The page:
You, your family, school, or organization have an idea to create a scholarship program to support students. This is wonderful way to assist students pay for educational expenses. In many cases the scholarship application requirements, application review process and how funds will be disbursed to the student’s college or university are topics which results in long hours of discussion to resolve. Following are some suggestions to make the process straightforward for the members of the scholarship committee.
Reconsider the Use of Standardized Test Scores for Award Decisions – Due to the current COVID crisis numerous colleges and universities have an optional SAT and/or ACT policy as part of the application process. Looking at the student’s high school transcript, Grade Point Average (GPA), letters of recommendation and resume will still allow for a full review of the student’s college potential.
Consider Relying Upon Federal Student Aid (FSA) Criteria – Many of the questions you may have about what would be a preferred enrollment status, the minimum Grade Point Average (GPA) to require for a renewal award, how to handle a student illnesses, dropping classes, academic challenges that might take place, all have built it answers from the rules and regulations related to Federal Student Aid (FSA). These are the requirements students must meet for funds they receive from completing the Free Application for Federal Student Aid (FAFSA). Scholarship committee members can find a lot of the answers to these questions by reviewing a college’s financial aid web page. It would also be a good idea to schedule a conversation with a college’s financial aid administrator to ask for input on how your potential or current scholarship requirements could be aligned to best serve students.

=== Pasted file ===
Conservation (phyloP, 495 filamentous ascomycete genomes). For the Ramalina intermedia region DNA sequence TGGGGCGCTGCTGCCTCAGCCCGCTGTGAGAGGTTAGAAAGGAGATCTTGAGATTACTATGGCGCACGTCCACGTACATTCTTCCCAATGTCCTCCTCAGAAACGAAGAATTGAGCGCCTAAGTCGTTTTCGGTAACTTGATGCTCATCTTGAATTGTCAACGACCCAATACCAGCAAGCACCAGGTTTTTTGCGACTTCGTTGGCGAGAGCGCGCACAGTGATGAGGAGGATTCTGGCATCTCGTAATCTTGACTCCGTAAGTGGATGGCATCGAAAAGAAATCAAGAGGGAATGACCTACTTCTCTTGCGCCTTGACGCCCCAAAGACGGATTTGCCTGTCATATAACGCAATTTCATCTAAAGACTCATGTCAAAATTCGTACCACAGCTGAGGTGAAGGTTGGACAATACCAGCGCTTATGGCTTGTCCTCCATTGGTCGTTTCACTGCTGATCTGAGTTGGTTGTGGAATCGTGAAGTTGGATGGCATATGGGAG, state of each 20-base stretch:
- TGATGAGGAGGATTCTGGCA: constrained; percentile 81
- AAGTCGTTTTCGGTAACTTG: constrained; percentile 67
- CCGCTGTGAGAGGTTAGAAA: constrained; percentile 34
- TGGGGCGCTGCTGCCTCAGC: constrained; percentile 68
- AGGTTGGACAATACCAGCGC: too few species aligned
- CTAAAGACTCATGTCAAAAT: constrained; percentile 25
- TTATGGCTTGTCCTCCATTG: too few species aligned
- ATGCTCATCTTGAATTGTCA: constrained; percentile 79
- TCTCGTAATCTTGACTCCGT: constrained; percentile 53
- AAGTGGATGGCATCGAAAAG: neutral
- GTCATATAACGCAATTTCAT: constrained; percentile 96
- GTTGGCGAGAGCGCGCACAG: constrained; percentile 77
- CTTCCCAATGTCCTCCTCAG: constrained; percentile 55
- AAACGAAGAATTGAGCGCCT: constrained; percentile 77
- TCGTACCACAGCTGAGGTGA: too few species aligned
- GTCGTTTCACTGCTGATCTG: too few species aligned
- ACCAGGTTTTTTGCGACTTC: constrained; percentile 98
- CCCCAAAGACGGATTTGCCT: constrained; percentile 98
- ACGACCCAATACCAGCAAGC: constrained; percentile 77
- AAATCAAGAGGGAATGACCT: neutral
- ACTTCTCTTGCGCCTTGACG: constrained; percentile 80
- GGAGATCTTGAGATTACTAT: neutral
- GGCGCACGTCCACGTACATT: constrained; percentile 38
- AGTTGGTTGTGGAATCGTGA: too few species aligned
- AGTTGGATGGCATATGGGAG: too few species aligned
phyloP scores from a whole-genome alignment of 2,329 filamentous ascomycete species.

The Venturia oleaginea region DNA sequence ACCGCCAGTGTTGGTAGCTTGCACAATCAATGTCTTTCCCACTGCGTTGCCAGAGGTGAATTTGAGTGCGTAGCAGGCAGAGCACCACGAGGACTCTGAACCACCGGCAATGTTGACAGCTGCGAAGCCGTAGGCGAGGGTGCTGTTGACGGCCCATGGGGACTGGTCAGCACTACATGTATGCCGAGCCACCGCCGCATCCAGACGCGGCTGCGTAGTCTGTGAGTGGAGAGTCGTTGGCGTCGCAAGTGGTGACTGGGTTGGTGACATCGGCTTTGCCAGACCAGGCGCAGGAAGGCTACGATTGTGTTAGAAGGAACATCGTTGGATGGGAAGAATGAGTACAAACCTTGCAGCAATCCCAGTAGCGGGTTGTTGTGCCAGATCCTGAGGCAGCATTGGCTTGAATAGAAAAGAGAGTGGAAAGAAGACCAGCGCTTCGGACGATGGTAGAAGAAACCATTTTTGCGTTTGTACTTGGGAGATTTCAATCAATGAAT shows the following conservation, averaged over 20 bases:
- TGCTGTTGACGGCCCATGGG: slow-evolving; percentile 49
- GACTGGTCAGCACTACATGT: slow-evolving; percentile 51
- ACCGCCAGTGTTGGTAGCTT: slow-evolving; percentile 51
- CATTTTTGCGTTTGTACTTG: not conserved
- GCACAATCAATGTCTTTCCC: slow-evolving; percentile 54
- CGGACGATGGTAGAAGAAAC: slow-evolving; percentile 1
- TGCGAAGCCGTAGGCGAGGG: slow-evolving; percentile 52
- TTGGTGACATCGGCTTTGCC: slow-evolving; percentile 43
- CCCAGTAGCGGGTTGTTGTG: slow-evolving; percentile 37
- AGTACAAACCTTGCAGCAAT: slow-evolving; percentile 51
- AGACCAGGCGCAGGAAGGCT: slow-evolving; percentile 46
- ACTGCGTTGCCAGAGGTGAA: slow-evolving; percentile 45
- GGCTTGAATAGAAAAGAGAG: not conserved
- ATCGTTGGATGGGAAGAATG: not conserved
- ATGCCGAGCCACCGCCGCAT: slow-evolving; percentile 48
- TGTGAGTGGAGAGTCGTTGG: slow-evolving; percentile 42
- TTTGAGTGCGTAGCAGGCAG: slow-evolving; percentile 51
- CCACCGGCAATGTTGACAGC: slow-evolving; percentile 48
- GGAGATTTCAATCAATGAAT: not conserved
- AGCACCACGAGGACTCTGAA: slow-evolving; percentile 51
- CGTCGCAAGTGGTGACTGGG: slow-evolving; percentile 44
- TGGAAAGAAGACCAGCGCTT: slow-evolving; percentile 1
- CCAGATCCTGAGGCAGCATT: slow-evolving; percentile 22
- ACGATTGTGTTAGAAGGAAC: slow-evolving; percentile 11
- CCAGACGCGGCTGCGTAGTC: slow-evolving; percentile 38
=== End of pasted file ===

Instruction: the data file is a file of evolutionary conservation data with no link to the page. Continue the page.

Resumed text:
Reconsider Your Definition of Financial Need and Tuition Only Awards – In many cases numerous government and private scholarships are designed to assist students that have a financial need based upon them qualifying for a Federal Pell Grant. Due to this dynamic many college financial aid administrators end up not being able to place all the funds on a student’s account because more than one fund is attempting to pay for exactly the same student expense.
An example is a student having three or four sources of funding all restricted to tuition and fees. This can have the opposite intention than what the government and private funding sources had in mind. I have seen numerous schools be required to not place the funds on the student’s account due to this restriction. If financial need was defined as any student that is not meeting their entire college Cost of Attendance, then the student would have more of a chance to benefit from the financial award. This would allow the funds to be used for tuition and fees, room and board, books and supplies, transportation, and miscellaneous expenses.
By Kenneth McGhee, Director DC Tuition Assistance Grant Program (DCTAG) Kenneth.firstname.lastname@example.org